Lemma 22.20.13. In Situation 22.20.2.

1. Given an admissible short exact sequence $x\xrightarrow {\alpha } y\xrightarrow {\beta } z$. Then there exists a homotopy equivalence $e:C(\alpha )\to z$ such that the diagram

22.20.13.1
\begin{equation} \label{dga-equation-cone-isom-triangle} \vcenter { \xymatrix{ x\ar[r]^{\alpha }\ar[d] & y\ar[r]^{b}\ar[d] & C(\alpha )\ar[r]^{-c}\ar@{.>}[d]^{e} & x\ar[d] \\ x\ar[r]^{\alpha } & y\ar[r]^{\beta } & z\ar[r]^{\delta } & x } } \end{equation}

defines an isomorphism of triangles in $K(\mathcal{A})$. Here $y\xrightarrow {b}C(\alpha )\xrightarrow {c}x$ is the admissible short exact sequence given as in axiom (C).

2. Given a morphism $\alpha : x \to y$ in $\text{Comp}(\mathcal{A})$, let $x \xrightarrow {\tilde{\alpha }} \tilde{y} \to y$ be the factorization given as in Lemma 22.20.6, where the admissible monomorphism $x \xrightarrow {\tilde{\alpha }} y$ extends to the admissible short exact sequence

$\xymatrix{ x \ar[r]^{\tilde{\alpha }} & \tilde{y} \ar[r] & z }$

Then there exists an isomorphism of triangles

$\xymatrix{ x \ar[r]^{\tilde{\alpha }} \ar[d] & \tilde{y} \ar[r] \ar[d] & z \ar[r]^{\delta } \ar@{.>}[d]^{e} & x \ar[d] \\ x \ar[r]^{\alpha } & y \ar[r] & C(\alpha ) \ar[r]^{-c} & x }$

where the upper triangle is the triangle associated to the sequence $x \xrightarrow {\tilde{\alpha }} \tilde{y} \to z$.

Proof. For (1), we consider the more complete diagram, without the sign change on $c$:

$\xymatrix{ x\ar@<0.5ex>[r]^{\alpha } \ar[d] & y\ar@<0.5ex>[l]^{\pi } \ar@<0.5ex>[r]^{b}\ar[d] & C(\alpha )\ar@<0.5ex>[l]^{p} \ar@<0.5ex>[r]^{c}\ar@{.>}@<0.5ex>[d]^{e} & x\ar@<0.5ex>[l]^{\sigma } \ar[d]\ar@<0.5ex>[r]^{\alpha } & y\ar@<0.5ex>[l]^{\pi } \\ x\ar@<0.5ex>[r]^{\alpha } & y\ar@<0.5ex>[r]^{\beta } \ar@<0.5ex>[l]^{\pi } & z\ar[r]^{\delta }\ar@<0.5ex>[l]^{s} \ar@{.>}@<0.5ex>[u]^{f} & x }$

where the admissible short exact sequence $x\xrightarrow {\alpha } y\xrightarrow {\beta } z$ is given the splitting $\pi$, $s$, and the admissible short exact sequence $y\xrightarrow {b}C(\alpha )\xrightarrow {c}x$ is given the splitting $p$, $\sigma$. Note that (identifying hom-sets under shifting)

$\alpha = pd(\sigma ) = -d(p)\sigma ,\quad \delta = \pi d(s) = -d(\pi )s$

by the construction in Lemma 22.20.1.

We define $e=\beta p$ and $f=bs-\sigma \delta$. We first check that they are morphisms in $\text{Comp}(\mathcal{A})$. To show that $d(e)=\beta d(p)$ vanishes, it suffices to show that $\beta d(p)b$ and $\beta d(p)\sigma$ both vanish, whereas

$\beta d(p)b = \beta d(pb) = \beta d(1_ y) = 0,\quad \beta d(p)\sigma = -\beta \alpha = 0$

Similarly, to check that $d(f)=bd(s)-d(\sigma )\delta$ vanishes, it suffices to check the post-compositions by $p$ and $c$ both vanish, whereas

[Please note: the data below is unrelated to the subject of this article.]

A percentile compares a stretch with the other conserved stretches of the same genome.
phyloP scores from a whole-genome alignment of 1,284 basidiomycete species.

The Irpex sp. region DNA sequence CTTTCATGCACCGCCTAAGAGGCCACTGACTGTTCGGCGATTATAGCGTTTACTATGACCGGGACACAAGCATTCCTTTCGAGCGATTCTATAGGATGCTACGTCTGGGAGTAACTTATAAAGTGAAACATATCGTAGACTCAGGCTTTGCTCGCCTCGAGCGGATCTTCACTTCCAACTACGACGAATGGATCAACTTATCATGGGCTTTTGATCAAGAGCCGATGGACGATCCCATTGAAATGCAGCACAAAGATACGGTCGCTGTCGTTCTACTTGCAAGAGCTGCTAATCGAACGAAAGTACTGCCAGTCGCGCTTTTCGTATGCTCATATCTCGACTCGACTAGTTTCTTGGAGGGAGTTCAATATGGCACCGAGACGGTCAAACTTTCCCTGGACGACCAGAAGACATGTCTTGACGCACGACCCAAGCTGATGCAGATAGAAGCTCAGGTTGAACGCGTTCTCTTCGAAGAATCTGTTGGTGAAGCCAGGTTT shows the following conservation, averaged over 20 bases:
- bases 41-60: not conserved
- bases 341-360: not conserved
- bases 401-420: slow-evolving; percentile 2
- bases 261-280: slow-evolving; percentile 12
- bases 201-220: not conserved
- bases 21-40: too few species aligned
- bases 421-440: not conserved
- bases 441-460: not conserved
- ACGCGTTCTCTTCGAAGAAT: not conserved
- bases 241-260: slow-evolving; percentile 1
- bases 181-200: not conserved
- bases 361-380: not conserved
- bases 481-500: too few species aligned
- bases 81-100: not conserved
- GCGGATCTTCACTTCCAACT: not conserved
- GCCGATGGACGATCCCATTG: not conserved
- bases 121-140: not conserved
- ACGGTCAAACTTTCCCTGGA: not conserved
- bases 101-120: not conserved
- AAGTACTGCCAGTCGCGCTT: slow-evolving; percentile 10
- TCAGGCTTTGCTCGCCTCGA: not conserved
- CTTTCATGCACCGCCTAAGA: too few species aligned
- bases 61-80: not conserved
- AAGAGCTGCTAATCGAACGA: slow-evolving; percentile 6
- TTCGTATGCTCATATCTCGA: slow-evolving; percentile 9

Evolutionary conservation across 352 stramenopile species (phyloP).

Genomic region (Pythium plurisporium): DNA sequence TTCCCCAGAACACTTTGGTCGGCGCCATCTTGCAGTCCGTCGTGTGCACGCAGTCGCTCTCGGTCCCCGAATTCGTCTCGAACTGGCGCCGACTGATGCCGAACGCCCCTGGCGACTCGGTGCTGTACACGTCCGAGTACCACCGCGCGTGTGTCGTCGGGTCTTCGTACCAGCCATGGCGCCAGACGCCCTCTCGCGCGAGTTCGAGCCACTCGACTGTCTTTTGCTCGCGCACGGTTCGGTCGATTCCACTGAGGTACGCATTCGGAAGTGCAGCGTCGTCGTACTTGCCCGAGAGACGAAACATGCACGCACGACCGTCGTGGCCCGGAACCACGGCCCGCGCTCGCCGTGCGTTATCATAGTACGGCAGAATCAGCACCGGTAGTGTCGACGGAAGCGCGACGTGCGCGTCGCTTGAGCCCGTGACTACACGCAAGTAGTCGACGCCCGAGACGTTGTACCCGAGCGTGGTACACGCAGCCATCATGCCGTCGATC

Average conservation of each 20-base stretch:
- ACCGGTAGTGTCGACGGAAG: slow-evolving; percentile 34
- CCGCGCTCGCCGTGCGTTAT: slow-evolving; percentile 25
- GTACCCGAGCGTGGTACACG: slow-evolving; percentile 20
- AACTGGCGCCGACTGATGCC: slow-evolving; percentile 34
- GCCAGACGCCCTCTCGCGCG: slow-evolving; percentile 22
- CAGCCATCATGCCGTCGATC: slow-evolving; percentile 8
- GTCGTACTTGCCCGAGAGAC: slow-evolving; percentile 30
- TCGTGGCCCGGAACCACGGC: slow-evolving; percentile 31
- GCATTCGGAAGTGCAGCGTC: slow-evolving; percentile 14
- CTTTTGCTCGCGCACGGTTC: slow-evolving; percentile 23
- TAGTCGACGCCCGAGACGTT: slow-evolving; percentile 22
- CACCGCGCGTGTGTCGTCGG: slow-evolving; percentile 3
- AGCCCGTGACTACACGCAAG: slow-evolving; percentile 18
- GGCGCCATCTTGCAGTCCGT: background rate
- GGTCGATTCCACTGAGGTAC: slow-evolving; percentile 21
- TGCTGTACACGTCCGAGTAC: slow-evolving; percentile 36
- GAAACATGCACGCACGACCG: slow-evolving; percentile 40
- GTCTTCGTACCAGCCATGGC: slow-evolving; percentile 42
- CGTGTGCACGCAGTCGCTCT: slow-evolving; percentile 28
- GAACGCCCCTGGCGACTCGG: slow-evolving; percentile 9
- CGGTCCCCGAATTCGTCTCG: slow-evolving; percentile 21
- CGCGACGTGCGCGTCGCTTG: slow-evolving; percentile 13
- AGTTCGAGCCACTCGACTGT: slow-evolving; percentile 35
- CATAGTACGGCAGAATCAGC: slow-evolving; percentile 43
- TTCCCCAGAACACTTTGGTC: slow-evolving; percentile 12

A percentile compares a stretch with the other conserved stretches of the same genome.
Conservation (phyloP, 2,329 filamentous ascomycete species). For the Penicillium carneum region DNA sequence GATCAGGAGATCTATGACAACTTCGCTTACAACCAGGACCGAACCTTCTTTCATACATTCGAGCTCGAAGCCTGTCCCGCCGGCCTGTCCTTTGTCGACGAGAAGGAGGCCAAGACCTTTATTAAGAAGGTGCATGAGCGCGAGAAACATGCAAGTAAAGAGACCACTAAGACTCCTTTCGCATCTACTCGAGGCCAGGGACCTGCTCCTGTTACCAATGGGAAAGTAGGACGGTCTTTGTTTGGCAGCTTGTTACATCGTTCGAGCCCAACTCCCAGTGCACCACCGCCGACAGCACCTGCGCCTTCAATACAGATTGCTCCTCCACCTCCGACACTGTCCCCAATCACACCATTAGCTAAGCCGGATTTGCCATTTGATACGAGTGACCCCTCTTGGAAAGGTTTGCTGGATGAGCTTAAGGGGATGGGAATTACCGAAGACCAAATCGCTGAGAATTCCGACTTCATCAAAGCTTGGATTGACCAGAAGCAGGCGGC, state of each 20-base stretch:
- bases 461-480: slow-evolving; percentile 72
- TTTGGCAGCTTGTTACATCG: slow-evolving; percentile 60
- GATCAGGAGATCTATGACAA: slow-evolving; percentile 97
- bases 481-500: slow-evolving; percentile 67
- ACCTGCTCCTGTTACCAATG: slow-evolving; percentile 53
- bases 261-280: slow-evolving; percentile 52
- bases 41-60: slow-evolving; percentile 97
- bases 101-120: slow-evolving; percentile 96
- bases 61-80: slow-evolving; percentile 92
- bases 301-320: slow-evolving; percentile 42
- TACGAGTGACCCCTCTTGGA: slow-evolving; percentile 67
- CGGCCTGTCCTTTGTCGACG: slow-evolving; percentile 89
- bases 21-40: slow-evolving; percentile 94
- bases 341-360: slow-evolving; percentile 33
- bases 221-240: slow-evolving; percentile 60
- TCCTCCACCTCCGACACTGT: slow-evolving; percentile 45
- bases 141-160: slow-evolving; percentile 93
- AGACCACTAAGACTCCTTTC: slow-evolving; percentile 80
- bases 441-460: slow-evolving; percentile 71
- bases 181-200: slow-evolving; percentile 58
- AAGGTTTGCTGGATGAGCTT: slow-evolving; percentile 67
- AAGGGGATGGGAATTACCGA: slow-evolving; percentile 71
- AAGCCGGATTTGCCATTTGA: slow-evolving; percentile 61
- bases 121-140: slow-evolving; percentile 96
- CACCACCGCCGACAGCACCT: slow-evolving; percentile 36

\begin{align*} pbd(s) - pd(\sigma )\delta = & d(s)-\alpha \delta = d(s)-\alpha \pi d(s) = 0 \\ cbd(s)-cd(\sigma )\delta = & -cd(\sigma )\delta = -d(c\sigma )\delta = 0 \end{align*}

The commutativity of left two squares of the diagram 22.20.13.1 follows directly from definition. Before we prove the commutativity of the right square (up to homotopy), we first check that $e$ is a homotopy equivalence. Clearly,

$ef=\beta p (bs-\sigma \delta )=\beta s=1_ z$

To check that $fe$ is homotopic to $1_{C(\alpha )}$, we first observe

$b\alpha = bpd(\alpha ) = d(\sigma ),\quad \alpha c = -d(p)\sigma c = -d(p),\quad d(\pi )p = d(\pi )s\beta p = -\delta \beta p$

Using these identities, we compute

\begin{align*} 1_{C(\alpha )} = & bp + \sigma c \quad (\text{from }y \xrightarrow {b} C(\alpha ) \xrightarrow {c} x) \\ = & b(\alpha \pi + s\beta )p + \sigma (\pi \alpha )c \quad (\text{from }x \xrightarrow {\alpha } y \xrightarrow {\beta } z) \\ = & d(\sigma )\pi p + bs\beta p - \sigma \pi d(p) \quad (\text{by the first two identities above}) \\ = & d(\sigma )\pi p + bs\beta p - \sigma \delta \beta p + \sigma \delta \beta p - \sigma \pi d(p) \\ = & (bs - \sigma \delta )\beta p + d(\sigma )\pi p - \sigma d(\pi )p - \sigma \pi d(p)\quad (\text{by the third identity above}) \\ = & fe + d(\sigma \pi p) \end{align*}

since $\sigma \in \mathop{\mathrm{Hom}}\nolimits ^{-1}(x, C(\alpha ))$ (cf. proof of Lemma 22.20.4). Hence $e$ and $f$ are homotopy inverses. Finally, to check that the right square of diagram 22.20.13.1 commutes up to homotopy, it suffices to check that $-cf=\delta$. This follows from

$-cf = -c(bs-\sigma \delta ) = c\sigma \delta = \delta$

since $cb=0$.

For (2), consider the factorization $x\xrightarrow {\tilde{\alpha }}\tilde{y}\to y$ given as in Lemma 22.20.6, so the second morphism is a homotopy equivalence. By Lemmas 22.20.3 and 22.20.12, there exists an isomorphism of triangles between

$x \xrightarrow {\alpha } y \to C(\alpha ) \to x \quad \text{and}\quad x \xrightarrow {\tilde{\alpha }} \tilde{y} \to C(\tilde{\alpha }) \to x$

Since we can compose isomorphisms of triangles, by replacing $\alpha$ by $\tilde{\alpha }$, $y$ by $\tilde{y}$, and $C(\alpha )$ by $C(\tilde{\alpha })$, we may assume $\alpha$ is an admissible monomorphism. In this case, the result follows from (1). $\square$

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